McCann Worldgroup was recently eliminated before reaching the second round of the ongoing review for the U.S. Army’s business, which could be worth up to $4 billion over ten years.
Now, the agency has filed an official complaint about the decision with the Government Accountability Office, which has the power to audit federal government contracts. AdAge first broke news of the protest announcement this afternoon.
The decision came via the U.S. Army’s contracting officer, who finalizes and officially approves relevant contracts. According to a party who spoke on condition of anonymity, the reasons for the elimination were technical. They allegedly concerned the formatting of unspecified documents and an inability to confirm McCann’s status as a certified contractor, despite the fact that it has been agency of record for the Army for more than 11 years.
“We are disappointed in the Contracting Officer’s decision,” said a McCann spokesperson today. “We are enormously proud of the work we have done with our client partners over the past 11-plus years and hope we will have the opportunity to continue to help the US Army in meeting its important recruiting mission and goals.”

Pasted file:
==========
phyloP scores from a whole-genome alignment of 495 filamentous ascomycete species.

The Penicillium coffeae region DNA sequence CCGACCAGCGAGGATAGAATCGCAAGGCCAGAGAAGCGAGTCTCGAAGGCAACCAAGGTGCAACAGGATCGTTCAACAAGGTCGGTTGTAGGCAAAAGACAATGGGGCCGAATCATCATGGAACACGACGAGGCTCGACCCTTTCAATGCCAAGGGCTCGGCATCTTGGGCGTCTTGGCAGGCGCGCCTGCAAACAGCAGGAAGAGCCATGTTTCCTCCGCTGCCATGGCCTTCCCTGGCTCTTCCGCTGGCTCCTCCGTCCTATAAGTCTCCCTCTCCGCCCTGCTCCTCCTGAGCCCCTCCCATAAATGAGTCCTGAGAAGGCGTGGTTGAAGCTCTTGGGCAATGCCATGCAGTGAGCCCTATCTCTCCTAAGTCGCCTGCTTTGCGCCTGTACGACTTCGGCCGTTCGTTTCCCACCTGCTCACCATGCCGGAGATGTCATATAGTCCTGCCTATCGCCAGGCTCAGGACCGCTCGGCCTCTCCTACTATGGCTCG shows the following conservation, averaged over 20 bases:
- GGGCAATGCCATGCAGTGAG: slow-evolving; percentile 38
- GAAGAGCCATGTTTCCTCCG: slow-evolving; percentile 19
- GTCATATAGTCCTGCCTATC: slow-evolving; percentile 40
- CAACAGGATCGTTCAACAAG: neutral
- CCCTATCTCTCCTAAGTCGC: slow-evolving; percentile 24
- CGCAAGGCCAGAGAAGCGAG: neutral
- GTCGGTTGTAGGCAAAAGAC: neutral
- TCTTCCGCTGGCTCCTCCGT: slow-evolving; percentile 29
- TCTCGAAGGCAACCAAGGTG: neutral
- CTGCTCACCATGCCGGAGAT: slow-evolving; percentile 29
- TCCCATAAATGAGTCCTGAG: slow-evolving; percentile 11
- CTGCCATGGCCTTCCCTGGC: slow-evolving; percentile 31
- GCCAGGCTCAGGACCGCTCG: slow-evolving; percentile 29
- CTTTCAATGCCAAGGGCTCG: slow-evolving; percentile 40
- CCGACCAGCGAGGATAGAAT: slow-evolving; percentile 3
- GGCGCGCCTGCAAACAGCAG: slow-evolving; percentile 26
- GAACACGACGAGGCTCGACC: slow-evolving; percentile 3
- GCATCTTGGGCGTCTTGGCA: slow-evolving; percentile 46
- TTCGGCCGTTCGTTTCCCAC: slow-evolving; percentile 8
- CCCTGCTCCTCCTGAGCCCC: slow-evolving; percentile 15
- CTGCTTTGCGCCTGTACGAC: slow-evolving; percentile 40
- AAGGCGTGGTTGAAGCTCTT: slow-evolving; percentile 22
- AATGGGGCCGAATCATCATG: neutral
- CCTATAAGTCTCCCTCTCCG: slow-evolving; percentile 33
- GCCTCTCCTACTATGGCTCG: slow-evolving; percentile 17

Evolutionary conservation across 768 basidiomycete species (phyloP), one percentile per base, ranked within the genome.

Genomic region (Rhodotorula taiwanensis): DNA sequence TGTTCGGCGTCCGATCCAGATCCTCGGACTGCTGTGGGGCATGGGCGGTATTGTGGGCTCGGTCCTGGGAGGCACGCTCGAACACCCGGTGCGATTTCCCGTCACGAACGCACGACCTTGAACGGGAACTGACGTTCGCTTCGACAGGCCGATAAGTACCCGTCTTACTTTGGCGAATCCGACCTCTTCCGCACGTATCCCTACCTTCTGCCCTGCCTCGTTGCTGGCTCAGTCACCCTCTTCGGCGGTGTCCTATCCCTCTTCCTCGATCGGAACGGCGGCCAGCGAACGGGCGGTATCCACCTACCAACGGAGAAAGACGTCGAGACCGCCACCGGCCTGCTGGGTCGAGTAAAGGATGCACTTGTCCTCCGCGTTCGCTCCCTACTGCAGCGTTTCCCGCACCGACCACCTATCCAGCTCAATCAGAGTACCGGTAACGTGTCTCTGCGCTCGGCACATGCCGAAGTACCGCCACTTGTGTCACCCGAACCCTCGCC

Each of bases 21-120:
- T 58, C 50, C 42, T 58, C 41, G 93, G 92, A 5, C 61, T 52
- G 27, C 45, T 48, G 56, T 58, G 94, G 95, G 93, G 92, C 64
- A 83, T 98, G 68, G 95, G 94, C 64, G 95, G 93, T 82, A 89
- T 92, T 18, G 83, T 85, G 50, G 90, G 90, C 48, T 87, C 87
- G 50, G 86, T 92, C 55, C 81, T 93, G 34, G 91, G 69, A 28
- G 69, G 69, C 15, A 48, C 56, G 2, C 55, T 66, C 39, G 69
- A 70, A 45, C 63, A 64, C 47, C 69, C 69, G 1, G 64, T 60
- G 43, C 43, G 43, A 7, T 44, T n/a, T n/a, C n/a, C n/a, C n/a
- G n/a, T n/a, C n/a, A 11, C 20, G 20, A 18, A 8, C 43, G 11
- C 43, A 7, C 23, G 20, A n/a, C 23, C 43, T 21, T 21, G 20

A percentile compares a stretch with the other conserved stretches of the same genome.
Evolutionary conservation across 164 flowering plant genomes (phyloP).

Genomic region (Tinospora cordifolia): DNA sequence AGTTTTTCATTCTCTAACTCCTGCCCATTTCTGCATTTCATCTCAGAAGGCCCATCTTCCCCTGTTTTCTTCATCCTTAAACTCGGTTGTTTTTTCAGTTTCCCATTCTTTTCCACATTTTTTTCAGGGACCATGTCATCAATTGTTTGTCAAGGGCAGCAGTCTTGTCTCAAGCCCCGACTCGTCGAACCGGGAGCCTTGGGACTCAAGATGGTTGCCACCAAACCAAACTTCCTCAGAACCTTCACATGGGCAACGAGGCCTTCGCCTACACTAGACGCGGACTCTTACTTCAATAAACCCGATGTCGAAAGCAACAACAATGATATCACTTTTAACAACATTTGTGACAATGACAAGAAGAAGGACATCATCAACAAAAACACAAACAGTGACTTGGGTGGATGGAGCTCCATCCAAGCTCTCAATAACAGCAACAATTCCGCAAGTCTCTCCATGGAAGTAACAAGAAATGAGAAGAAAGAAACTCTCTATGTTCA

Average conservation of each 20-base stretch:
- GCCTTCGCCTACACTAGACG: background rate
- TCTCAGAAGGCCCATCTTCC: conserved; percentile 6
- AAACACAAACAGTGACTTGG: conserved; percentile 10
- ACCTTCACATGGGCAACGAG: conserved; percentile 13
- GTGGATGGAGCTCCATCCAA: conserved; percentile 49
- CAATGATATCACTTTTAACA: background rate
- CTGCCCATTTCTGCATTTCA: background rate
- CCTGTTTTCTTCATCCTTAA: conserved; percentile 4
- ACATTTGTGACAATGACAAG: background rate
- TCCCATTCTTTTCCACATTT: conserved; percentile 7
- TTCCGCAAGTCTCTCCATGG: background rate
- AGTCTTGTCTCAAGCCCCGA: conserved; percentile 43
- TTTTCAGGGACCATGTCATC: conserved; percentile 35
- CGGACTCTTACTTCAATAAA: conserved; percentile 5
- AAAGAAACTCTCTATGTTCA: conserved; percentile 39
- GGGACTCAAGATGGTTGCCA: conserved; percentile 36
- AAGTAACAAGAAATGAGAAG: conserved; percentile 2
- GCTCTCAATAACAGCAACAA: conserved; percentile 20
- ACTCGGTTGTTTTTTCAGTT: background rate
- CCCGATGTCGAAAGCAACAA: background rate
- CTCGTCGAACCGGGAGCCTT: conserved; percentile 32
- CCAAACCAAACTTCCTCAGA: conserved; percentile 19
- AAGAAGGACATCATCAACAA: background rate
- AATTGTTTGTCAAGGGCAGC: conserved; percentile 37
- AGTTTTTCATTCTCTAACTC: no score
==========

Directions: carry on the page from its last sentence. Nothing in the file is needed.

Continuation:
The officer in question does not work directly with the Army’s marketing department, but according to our sources, his or her office had already rejected McCann’s initial protest filing before the second effort went directly to the GAO. Now the review has effectively been placed on hold while the Army prepares to respond to McCann’s complaint, and the window for that response is approximately 100 days, which means the review will likely be delayed again.
McCann last retained the business in 2011. The current review officially started in late 2014, but in November 2015 the Army prolonged the process and officially extended its relationship with McCann by a year and a half, adding “additional time to ensure the new contract will meet mission requirements and provide the best value for the Army.”
We hear that agencies from both Omnicom and WPP had advanced to the second and final round of the review before today’s news broke, but McCann was unable to pitch its own client. The initial RFP included five different shops.
A spokesperson for the Army had not yet provided a statement on the filing when this post went live.